“The house was more than a skin … an organism as alive as our own,” Lygia Clark wrote soon after making the interactive installation “A casa é o corpo: penetração, ovulação, germinação, expulsão” (“The House is the Body: penetration, ovulation, germination, expulsion”) in 1968. Encased inside a giant plastic balloon resembling a womb, the viewer entered a dark interior and brushed against soft surfaces before emerging back into the light. The home, the title of Clark’s work reminds us, acts as another vessel for our bodies.
At the heart of the Neo-Concretist movement, which Clark helped spearhead in Brazil, was the notion that art should be physically experienced. Empty House, Casa Vazia, Luhring Augustine’s current show in Chelsea, mixes Neo-Concrete works with Brazilian contemporary art of a similar sensibility. As co-curator Donald Johnson Montenegro told Hyperallergic, the show borrows its name from Clark’s ideas, who also conceived of her forms in relation to space, or the void. The theme of “emptiness,” or even the imperceptible, likewise recalls what poet Ferreira Gullar said of Neo-Concrete artworks: they’re not objects, but expressions. Neo-Concretism — both a reaction to the “scientific” character of Concrete art and the military coup in 1964 — was, as Gullar put it, born out of “contradiction”: privileging both “mind and body, reason and sensation.”
I have this image of the gallery after hours, when the sculptures hang in the actual vacant space, and I imagine them switched off, asleep. For, as Gullar, Clark, and their contemporaries believed, these works only awaken once we engage them. Upon entering Empty House, Casa Vazia, we’re confronted with what looks like a window shutter with a messy, white paint job. Next to it, another wooden object, possibly a drawer from a desk, is turned on its side. They are lost parts, severed from their original contexts — a home, perhaps. Nearby, an iron structure by the same contemporary artist, Fernanda Gomes, climbs like a tall comb, with its “teeth” meeting the wall, except some of them are almost imperceptibly too short, leaving a hint of space. Gomes’s sculptures seem to be in a continual state of attaching to and detaching from something else.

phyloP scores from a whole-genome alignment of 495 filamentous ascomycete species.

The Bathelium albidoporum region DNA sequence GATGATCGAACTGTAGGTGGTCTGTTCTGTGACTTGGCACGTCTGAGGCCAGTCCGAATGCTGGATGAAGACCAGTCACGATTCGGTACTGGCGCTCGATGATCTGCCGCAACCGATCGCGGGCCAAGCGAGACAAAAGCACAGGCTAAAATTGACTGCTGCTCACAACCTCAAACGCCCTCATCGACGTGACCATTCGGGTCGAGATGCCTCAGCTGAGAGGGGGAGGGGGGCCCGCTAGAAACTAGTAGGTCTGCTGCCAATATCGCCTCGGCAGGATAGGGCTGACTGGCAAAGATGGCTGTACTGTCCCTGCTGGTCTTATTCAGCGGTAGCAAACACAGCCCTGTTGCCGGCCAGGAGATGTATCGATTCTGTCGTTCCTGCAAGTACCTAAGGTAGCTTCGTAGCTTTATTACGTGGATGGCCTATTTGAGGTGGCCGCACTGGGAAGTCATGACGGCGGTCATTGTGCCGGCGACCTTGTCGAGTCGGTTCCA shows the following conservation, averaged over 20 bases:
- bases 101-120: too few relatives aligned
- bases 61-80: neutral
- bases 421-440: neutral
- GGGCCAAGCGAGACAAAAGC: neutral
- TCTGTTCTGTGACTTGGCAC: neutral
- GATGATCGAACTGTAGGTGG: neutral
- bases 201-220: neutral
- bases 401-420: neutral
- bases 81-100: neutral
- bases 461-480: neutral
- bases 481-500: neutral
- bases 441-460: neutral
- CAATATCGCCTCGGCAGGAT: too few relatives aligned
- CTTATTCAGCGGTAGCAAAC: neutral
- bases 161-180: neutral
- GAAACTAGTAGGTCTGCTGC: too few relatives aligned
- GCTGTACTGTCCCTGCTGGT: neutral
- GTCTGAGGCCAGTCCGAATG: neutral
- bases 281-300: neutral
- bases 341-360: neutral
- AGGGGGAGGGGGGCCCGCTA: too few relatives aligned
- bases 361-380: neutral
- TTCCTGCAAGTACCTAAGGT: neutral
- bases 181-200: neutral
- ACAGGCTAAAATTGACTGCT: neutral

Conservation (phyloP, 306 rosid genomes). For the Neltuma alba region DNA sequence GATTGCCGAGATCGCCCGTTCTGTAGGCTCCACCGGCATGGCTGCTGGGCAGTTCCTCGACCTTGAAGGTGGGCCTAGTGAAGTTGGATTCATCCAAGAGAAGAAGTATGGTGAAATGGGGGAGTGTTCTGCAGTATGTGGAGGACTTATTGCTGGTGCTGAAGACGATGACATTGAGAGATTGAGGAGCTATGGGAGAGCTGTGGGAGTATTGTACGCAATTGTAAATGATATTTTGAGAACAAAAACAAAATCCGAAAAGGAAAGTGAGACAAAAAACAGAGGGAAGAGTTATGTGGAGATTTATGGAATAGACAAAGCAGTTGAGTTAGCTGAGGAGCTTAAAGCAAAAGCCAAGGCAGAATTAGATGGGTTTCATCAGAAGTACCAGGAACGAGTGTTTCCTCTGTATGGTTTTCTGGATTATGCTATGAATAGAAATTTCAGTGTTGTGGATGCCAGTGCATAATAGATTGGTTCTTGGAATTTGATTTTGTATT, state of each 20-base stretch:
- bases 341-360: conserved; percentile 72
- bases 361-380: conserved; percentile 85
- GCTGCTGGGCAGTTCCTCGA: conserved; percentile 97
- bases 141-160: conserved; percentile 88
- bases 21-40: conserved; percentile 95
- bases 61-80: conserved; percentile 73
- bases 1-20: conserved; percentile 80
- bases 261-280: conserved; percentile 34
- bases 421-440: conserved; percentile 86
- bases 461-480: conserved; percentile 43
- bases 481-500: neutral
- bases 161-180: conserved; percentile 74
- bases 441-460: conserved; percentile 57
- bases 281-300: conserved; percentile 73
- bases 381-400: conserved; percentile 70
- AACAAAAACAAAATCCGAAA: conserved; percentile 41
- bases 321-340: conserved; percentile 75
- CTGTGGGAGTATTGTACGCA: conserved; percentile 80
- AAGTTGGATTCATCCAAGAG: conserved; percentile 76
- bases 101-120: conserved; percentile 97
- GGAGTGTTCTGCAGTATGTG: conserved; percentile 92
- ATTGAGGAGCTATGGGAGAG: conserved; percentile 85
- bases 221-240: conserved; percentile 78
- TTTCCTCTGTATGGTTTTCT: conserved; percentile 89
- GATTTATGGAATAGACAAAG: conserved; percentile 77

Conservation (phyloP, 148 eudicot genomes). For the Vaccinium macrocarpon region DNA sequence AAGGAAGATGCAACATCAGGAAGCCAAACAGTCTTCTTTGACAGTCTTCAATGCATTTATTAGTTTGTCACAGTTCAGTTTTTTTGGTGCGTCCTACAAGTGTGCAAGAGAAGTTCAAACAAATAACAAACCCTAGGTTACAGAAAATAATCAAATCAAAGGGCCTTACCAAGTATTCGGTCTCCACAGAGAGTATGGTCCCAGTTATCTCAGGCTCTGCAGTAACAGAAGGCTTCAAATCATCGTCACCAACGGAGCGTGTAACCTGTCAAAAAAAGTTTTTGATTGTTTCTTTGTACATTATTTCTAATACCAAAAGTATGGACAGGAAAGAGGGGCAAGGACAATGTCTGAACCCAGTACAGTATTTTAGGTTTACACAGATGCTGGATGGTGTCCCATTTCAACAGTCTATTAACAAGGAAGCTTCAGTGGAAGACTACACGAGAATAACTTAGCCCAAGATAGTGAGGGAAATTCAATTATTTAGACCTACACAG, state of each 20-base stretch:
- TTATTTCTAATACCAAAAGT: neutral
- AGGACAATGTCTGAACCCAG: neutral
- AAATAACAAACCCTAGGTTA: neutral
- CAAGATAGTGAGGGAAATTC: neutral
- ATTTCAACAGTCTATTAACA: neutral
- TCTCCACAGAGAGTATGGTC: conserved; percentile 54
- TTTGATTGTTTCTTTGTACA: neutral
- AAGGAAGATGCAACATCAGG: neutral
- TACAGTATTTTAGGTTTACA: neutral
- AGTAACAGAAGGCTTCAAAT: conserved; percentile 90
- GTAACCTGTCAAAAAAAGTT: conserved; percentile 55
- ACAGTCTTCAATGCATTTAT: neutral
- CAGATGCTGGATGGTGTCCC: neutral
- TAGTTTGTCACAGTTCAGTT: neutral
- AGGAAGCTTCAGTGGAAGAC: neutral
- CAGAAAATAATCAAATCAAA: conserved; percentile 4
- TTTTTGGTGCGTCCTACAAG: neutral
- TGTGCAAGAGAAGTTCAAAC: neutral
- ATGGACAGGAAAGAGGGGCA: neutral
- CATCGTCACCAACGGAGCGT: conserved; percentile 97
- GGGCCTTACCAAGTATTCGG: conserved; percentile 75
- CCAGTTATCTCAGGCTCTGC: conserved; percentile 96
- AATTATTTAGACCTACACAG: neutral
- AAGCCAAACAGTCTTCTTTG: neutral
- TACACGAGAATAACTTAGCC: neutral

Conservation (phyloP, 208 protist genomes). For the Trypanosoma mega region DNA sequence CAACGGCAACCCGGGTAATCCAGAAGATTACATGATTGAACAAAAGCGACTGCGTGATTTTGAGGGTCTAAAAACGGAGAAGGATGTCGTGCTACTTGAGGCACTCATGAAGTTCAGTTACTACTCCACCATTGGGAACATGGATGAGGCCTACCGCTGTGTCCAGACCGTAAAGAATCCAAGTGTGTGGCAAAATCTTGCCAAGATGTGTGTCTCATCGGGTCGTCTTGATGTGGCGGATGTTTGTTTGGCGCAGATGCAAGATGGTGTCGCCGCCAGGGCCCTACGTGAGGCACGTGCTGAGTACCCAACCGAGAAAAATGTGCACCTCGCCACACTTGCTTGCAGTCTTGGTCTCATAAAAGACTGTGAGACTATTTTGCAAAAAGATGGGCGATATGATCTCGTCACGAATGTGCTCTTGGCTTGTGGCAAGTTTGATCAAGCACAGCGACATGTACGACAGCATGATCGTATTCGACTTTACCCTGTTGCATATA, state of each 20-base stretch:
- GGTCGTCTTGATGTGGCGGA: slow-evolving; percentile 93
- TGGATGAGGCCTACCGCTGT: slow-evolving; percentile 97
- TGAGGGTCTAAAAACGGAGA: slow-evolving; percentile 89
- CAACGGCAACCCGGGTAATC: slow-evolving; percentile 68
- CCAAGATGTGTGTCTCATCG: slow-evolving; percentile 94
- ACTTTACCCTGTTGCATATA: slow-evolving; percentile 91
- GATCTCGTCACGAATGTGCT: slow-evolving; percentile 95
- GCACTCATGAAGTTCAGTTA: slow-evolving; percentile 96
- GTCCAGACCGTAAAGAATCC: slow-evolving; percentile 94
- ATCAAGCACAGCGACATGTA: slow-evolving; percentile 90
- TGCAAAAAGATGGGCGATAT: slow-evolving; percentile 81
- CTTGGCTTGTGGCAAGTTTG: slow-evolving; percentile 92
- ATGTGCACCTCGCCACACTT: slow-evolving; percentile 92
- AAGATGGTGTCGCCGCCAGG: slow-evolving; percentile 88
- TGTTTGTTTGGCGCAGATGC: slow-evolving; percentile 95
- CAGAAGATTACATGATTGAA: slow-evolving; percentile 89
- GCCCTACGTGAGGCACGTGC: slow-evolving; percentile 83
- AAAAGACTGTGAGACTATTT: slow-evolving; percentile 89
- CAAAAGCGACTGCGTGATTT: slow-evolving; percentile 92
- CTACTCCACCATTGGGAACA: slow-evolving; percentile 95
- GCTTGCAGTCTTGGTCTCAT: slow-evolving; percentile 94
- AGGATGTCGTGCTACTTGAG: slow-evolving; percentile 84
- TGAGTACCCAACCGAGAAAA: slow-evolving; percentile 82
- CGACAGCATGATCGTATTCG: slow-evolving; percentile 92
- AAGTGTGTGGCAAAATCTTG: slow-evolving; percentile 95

Just across the room dangles one of Hélio Oiticica‘s “spatial reliefs,” “Relevo Espacial 6” (1959) — a form that wishes to disassociate itself completely from its surroundings. Two strings keep this pair of bright-orange, imperfect squares, which taper like binders and create dark cavities in their folds, suspended in space. The work predates and foreshadows Oiticica’s parangolés, where his colorful shapes became malleable and wearable. In Gullar’s words, they were “the dance of form in space.”
There is, as Montenegro and co-curator Lucrecia Zappi put it, something musical about the works on view. Though highly geometric, they are flexible and rhythmic — for instance, Lygia Pape‘s black-and-white wall sculptures that fold onto themselves and create smaller squares and triangles that you could imagine unfurling and spreading like an Oiticica. Called “Livro da noite e dia” (“Book of Night and Day”) (1963/76), the wooden sculptures are puzzles of shapes that come together and apart, sliding over and beneath one another. Like a book, the forms open and close, and move between light and darkness.
In the back room, on rows of shelves, 140 steel sculptures by Amílcar de Castro bend and contort, evoking stories of books come to life. Smaller versions of all the sculptures he ever made, the work (circa 1990) was one of de Castro’s last. Often resting on a thin edge, the winding, crescent, rectangular, and triangular shapes are paper-like, extending their “limbs” in single file as though each sculpture were striking a ballet pose. Having lived in Brasília, I can’t help but think of the modern city’s concave and convex lyrical architecture — buildings that seem to rise (or descend from another planet) and contort into impossible shapes while secured in place. In a more explicit reference to the city’s shapes, Erika Verzutti‘s “Brasília Teatro” (“Brasília Theater”) (2014) melds two amorphous black shapes that reveal white centers like cut-open fruit.
The works gathered in Empty House, Casa Vazia create geometries, cavities, insides, and outsides not unlike buildings and houses. In the final room of the exhibition, Rodrigo Matheus‘s “Em Obras” (“Under Construction”) (2014) towers over us: a blue screen hanging behind an iron fence which digs into a pile of sand. The work is literally “in-progress” and draws attention to how the other animated works in the show seem to be coming into being. Numerous sculptures appear to precariously balance in place — like one of Mira Schendel‘s crumpled rice paper “little nothings” — and the lingering question of what might happen to them hangs in the air.
Aside from Adriano Costa‘s steel carpet in the shape of “Norwegian Cheese,” there are no other works that audience members can touch (Clark’s “Bicho” can no longer be handled). However, these works rely on our participation in other ways. What Zappi said of Gomes’s sculptures applies to the other artists as well: they encourage us to “experience the work not objectively, but in a metaphysical way.”
The contemporary art on display often seamlessly integrates with the chosen Neo-Concrete work — yes, on an aesthetic level, but also on a sensory one. Alive with movement and song, we can almost hear these works converse in a common language particular to home.
Empty House, Casa Vazia continues at Luhring Augustine (531 West 24th Street, Chelsea, Manhattan) through August 28.